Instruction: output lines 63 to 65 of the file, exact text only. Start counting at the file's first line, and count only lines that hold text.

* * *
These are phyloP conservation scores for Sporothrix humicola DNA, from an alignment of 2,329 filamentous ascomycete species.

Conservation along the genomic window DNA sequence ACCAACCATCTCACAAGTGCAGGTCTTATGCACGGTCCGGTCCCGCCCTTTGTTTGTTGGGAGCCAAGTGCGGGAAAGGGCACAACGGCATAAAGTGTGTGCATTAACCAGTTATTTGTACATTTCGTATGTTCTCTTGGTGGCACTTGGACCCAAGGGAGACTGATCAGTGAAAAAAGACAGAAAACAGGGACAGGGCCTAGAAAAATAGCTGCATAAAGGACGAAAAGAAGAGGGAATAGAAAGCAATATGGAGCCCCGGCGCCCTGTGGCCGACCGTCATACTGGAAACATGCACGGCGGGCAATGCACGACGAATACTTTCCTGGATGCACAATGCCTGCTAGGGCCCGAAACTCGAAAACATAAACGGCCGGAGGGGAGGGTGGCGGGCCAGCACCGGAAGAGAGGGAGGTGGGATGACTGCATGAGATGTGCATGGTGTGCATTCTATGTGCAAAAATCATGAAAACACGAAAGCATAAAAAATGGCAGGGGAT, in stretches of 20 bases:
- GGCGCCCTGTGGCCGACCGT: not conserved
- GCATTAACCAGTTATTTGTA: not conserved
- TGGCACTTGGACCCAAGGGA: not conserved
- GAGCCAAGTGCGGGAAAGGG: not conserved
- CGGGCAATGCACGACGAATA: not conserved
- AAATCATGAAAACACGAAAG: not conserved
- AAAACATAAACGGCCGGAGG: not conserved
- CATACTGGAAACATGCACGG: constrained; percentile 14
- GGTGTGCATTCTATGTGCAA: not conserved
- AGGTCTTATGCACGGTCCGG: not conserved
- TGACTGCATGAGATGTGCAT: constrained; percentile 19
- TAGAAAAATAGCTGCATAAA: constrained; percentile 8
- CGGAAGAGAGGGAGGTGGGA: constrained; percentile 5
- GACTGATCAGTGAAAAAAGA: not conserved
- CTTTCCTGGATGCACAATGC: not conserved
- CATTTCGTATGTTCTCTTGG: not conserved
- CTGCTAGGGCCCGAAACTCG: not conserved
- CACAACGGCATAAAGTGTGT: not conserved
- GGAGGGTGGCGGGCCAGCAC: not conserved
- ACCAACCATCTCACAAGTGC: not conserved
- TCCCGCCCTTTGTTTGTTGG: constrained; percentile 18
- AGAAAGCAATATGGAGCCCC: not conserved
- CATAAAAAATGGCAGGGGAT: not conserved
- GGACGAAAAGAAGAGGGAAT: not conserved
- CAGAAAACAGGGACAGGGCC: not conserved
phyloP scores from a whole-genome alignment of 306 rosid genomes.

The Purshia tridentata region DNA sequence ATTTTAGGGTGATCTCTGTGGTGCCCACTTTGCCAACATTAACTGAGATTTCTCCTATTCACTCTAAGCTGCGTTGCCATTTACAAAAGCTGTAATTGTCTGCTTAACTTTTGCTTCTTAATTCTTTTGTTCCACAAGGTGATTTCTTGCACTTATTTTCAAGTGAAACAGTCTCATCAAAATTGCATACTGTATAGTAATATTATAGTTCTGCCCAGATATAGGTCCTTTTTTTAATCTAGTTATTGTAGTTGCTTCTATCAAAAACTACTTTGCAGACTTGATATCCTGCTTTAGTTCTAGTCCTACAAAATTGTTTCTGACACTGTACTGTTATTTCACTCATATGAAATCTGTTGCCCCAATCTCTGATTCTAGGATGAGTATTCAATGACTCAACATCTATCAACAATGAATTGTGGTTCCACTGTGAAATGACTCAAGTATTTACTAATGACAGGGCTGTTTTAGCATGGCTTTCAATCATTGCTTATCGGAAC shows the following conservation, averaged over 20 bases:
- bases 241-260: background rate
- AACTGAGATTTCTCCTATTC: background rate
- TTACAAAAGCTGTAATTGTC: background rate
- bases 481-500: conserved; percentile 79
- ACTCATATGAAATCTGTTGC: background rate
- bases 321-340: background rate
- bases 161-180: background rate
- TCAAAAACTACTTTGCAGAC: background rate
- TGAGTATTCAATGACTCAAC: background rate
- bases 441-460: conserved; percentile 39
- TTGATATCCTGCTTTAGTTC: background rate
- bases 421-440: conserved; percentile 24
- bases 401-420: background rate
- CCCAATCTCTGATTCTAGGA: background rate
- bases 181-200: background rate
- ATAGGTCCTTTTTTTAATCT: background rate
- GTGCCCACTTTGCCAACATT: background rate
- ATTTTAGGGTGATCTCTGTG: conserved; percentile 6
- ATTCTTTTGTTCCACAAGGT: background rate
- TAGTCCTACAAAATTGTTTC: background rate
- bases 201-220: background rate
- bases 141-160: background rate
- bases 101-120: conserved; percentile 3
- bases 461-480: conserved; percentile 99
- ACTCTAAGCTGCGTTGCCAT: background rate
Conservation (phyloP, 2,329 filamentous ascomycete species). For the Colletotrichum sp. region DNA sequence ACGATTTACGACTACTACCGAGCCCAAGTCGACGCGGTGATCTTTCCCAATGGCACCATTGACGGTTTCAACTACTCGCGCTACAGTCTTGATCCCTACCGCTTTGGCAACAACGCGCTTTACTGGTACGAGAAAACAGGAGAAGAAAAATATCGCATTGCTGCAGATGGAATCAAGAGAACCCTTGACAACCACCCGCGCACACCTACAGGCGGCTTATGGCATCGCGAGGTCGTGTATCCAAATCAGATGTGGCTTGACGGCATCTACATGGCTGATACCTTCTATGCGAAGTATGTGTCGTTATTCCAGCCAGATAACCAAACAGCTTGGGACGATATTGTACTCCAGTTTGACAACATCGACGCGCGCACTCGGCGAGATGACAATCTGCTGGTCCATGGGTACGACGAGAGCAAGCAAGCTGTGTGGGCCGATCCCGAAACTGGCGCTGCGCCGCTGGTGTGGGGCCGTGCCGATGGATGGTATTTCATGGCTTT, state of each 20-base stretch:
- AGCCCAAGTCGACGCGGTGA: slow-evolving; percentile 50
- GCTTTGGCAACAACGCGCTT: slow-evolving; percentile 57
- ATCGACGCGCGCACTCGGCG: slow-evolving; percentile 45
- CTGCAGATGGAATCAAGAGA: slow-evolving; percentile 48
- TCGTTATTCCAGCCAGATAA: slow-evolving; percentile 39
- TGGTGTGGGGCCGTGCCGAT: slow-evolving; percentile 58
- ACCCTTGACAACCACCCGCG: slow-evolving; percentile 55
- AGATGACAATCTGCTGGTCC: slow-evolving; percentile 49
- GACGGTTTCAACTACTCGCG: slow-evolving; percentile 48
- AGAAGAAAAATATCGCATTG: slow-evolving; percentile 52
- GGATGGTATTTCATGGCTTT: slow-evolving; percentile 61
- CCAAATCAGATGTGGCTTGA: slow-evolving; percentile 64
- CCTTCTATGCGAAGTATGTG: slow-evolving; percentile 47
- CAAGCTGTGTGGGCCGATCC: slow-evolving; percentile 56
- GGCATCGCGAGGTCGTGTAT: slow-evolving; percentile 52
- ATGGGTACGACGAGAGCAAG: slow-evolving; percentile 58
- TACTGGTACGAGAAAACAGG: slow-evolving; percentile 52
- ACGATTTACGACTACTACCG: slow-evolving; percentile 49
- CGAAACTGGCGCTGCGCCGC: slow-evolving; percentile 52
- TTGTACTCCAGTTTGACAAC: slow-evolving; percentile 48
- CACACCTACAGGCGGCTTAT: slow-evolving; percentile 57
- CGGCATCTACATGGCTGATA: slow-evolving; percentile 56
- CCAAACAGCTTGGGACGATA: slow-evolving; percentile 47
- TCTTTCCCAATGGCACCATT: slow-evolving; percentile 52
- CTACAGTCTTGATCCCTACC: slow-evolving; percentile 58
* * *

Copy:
- AGATGACAATCTGCTGGTCC: slow-evolving; percentile 49
- GACGGTTTCAACTACTCGCG: slow-evolving; percentile 48
- AGAAGAAAAATATCGCATTG: slow-evolving; percentile 52